Waterton Lakes Solo Or For The Romantic January 22, 2018 · 3 min. readWhile the thoughts and opinions are my own, this article was brought to you by a third party. Also, this article may contain affiliate links.
Wouldn't it be nice to be surrounded by beautiful mountains, frozen waterfalls and wildlife? But without the crowds? Waterton Lakes National Park in southwest Alberta is the unplugged uncrowded mountain town to do all that. Most of the businesses shutter up for winter but there is just enough open to keep anyone looking for a quiet #BucketlistAB adventure happy.
Even though the park suffered severe fire damage during the summer of 2017, the town was saved and is welcoming visitors. Much of the backcountry trails and campsites have to be inspected for safety but that doesn't mean you can't visit. This is your chance to see just how mother nature uses fire to start fresh. The spring flowers of 2018 will be outstanding.
Close to 100% of the visitation to Waterton Lakes National Park are in the spring to fall months. And who can blame them; spring brings a spectacular showing of wildflowers, summer is hot and fall brings the display of mating antics of the ungulates. In winter, most businesses and services board up the shops but a handful stay open to the delight of anyone wanting a quiet retreat.
A couple of hotels stay open for winter including the Waterton Glacier Suites and the Waterton Lakes Lodge Resort. I stayed at the Waterton Glacier Suites this time right in the heart of the silent town. Light meals can be made in your room but its far more fun enjoy meals next the fire in the Red Rock Café.
Fresh snow means fresh tracks and Waterton does get it's share of snow. Snowshoeing and cross-country skiing along the trails unaffected by the fire yours. You might see a white-tail deer or goat but other than that, you are on your own.
Walks around the town are easy because it's so compact. The shuttered Prince of Wales Hotel up on the ridge has epic views of the lakes and the mountains. Down on the trail to Kootenay Brown's gravesite you might see Tundra swans on Waterton River. And almost everywhere in town and over at Cameron Falls you'll bump into white-tail deer and elk.
The pace is laid back, unspoiled, untouched and unhurried. Take a book or maybe a magazine or a date and unplug.
Of course, if it's a pow day and you want to ski, Castle Mountain Ski Resort isn't far away. You can discover more about Castle and all the other western Canadian ski resorts on the SnowSeekers.ca webpage.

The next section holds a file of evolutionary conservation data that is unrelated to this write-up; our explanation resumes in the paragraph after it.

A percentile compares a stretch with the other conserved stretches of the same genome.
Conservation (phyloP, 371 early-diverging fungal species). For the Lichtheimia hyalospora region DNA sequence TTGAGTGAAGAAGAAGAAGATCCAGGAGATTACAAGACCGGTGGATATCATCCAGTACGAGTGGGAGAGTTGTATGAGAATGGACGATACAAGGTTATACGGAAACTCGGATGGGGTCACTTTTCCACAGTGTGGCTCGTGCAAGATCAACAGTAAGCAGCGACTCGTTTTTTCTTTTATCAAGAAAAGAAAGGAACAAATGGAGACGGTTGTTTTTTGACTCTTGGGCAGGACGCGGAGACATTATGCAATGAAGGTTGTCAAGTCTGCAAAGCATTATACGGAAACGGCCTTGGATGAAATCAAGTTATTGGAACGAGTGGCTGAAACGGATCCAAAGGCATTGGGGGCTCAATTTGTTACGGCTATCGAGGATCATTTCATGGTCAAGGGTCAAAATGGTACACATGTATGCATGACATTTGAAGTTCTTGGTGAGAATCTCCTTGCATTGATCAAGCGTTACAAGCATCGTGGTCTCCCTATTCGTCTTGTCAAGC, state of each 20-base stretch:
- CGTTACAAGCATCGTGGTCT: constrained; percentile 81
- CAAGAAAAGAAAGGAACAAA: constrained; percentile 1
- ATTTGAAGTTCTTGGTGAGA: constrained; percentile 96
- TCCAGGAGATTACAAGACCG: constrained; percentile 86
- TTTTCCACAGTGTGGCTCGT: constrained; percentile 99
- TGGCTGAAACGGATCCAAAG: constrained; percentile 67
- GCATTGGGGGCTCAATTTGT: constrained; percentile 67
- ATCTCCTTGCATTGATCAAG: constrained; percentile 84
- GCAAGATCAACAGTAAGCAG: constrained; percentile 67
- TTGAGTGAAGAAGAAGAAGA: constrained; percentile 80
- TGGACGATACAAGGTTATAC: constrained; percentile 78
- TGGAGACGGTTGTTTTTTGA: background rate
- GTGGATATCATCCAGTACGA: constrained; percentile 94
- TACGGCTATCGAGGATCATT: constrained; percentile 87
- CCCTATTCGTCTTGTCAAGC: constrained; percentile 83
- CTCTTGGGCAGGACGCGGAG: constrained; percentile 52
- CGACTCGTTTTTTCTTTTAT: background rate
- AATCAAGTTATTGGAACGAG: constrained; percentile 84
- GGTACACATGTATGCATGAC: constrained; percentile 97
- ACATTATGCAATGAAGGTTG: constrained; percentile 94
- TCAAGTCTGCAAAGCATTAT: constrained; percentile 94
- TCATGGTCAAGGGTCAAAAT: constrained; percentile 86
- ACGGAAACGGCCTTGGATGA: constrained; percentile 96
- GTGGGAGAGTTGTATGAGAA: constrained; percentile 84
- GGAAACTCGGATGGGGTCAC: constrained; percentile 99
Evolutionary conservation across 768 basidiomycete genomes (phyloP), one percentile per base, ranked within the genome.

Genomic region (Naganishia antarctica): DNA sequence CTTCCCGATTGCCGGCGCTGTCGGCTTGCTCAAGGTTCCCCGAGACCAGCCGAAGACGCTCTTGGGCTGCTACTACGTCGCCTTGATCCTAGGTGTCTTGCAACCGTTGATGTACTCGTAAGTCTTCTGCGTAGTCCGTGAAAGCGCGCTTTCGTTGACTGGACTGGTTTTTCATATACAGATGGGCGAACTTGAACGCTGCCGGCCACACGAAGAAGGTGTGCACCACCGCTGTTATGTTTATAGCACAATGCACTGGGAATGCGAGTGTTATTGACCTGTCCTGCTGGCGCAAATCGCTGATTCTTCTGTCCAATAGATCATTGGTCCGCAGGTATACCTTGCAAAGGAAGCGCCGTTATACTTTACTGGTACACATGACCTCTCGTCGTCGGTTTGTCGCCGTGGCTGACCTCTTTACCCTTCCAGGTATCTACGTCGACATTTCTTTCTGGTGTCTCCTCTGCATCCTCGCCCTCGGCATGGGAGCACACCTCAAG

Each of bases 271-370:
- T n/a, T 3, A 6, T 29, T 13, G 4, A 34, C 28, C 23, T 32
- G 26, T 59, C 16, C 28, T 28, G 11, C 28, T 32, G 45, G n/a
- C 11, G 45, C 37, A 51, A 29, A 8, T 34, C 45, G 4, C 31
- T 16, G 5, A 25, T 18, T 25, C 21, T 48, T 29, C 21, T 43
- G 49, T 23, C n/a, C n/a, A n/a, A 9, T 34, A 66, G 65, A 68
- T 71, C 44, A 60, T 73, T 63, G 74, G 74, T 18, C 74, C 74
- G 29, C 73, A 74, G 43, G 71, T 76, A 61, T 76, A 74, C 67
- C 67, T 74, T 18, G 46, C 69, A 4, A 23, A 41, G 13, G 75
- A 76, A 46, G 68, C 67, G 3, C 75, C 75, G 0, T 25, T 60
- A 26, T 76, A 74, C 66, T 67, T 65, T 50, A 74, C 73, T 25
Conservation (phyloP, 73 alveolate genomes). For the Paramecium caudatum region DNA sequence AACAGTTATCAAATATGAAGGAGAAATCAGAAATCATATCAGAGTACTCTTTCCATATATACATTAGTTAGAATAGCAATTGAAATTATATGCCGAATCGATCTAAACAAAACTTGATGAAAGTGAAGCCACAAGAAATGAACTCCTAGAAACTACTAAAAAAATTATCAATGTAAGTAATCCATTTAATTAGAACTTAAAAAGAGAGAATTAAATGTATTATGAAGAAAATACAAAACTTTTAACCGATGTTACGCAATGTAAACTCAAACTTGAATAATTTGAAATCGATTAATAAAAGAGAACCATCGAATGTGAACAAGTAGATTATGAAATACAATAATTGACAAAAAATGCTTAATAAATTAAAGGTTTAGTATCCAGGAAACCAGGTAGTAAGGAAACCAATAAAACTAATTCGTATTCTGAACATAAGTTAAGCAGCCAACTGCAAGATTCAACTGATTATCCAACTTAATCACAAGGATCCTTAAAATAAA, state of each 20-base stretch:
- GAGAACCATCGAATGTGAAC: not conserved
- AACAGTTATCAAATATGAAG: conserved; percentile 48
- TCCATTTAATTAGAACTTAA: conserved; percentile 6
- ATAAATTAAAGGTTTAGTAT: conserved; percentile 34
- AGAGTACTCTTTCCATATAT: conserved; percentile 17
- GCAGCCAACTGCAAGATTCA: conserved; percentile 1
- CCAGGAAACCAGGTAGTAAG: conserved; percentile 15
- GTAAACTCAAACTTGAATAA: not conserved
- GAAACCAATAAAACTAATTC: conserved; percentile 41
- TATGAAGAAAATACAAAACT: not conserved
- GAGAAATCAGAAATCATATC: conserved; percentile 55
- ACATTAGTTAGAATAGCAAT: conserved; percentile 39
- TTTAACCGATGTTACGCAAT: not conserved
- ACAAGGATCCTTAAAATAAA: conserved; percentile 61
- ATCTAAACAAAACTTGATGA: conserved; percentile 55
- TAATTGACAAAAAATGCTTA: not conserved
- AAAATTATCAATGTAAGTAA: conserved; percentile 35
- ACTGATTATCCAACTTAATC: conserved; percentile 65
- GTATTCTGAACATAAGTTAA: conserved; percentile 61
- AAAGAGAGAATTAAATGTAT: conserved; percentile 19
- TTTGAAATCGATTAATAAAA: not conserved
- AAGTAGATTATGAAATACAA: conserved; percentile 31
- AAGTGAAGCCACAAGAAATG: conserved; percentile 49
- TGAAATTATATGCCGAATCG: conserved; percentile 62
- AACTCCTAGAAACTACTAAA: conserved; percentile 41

Canada's 150th birthday cannot be complete without visiting the country's capital city... but which one should you visit? While Ottawa is the current capital of Canada, there have been four other capital cities, and it has changed seven times. It started in Kingston (1841 – 1844) and then moved to Montréal (1844 – 1849), believing it to be safer from the Americans. After the citizens of Montréal burnt it down, it rotated between Toronto (1849 – 1852 and 1856 – 1858) and Québec City (1852 – 1856 and 1859 – 1866). Finally, it was placed right on the border between the two provinces in Ottawa (1866 to present day). This tour ventures into each of these five cities and explores what makes them so unique.
Since the capital flip-flopped location seven times, it would be much more convenient to go through the cities geographically then historically. If we started in the West, we would start in Toronto, Ontario, Canada's biggest city. While G Adventures only mentions the CN Tower and Kensington Market, there is much more to see in this city. You could visit the 18th century Casa Loma Castle, stroll through the artistic Graffiti Alley, visit Ripley's Aquatic Aquarium, or go drink and dine in the Distillery District. Looking for more outdoorsy stuff? Check out the Toronto Islands, the famous High Park or the Toronto Zoo. You can even take a boat out onto Lake Ontario and see the city's iconic skyline!
When it comes to Saskatchewan, your next adventure can be around any corner. As you venture off the main highways, signage is scarce and directions such as "if you've passed the gate with the buffalo skulls, you've gone too far" are all too common. Communities grow smaller, people grow warmer and the list of things on your Saskatchewan Bucket List seems to only get longer.
My adventure to Leader started a few months ago when Christine over at Cruisin' Christine shared a list of Leader bus tours on Facebook. Some of the tours were in June, but one was in September. The September tour caught my eye because it was a two-day tour and I had to ask myself what we would do for two days in Leader. Leader has a three digit population, so I was perplexed on what the tour would comprise.
I was so perplexed that I decided contacted Leader Tourism and booked the tour to find out.
Just over a year ago I wrote an article about the glockenspiel that once stood in downtown Regina. I had fond memories of the glockenspiel as a child and was sad when they took it down to renovate the park. I was even more sad when they didn't put it back up, and I was angry when I discovered it was sitting in a junkyard (sorry, outdoor "storage facility") for the past ten years. That article got a lot of attention, from both the public, the city and the press. Today, efforts are being made to restore the bell back to its original location.
I'm telling you this because preserving heritage – may it be a 25-year-old bell, or a fourth century building – is important. Without heritage, we lose who we are. Often, the desire to move society forward steps over the heritage and causes it to get lost. As impressive as tall glass buildings might be, nothing is better than a smoky red brick structure.
Saskatchewan is beginning to realize how important this is – and thankfully it's happening now and not in a few decades after everything is gone. But, our neighbours have been on the heritage preservation band train for several years now, especially in Alberta.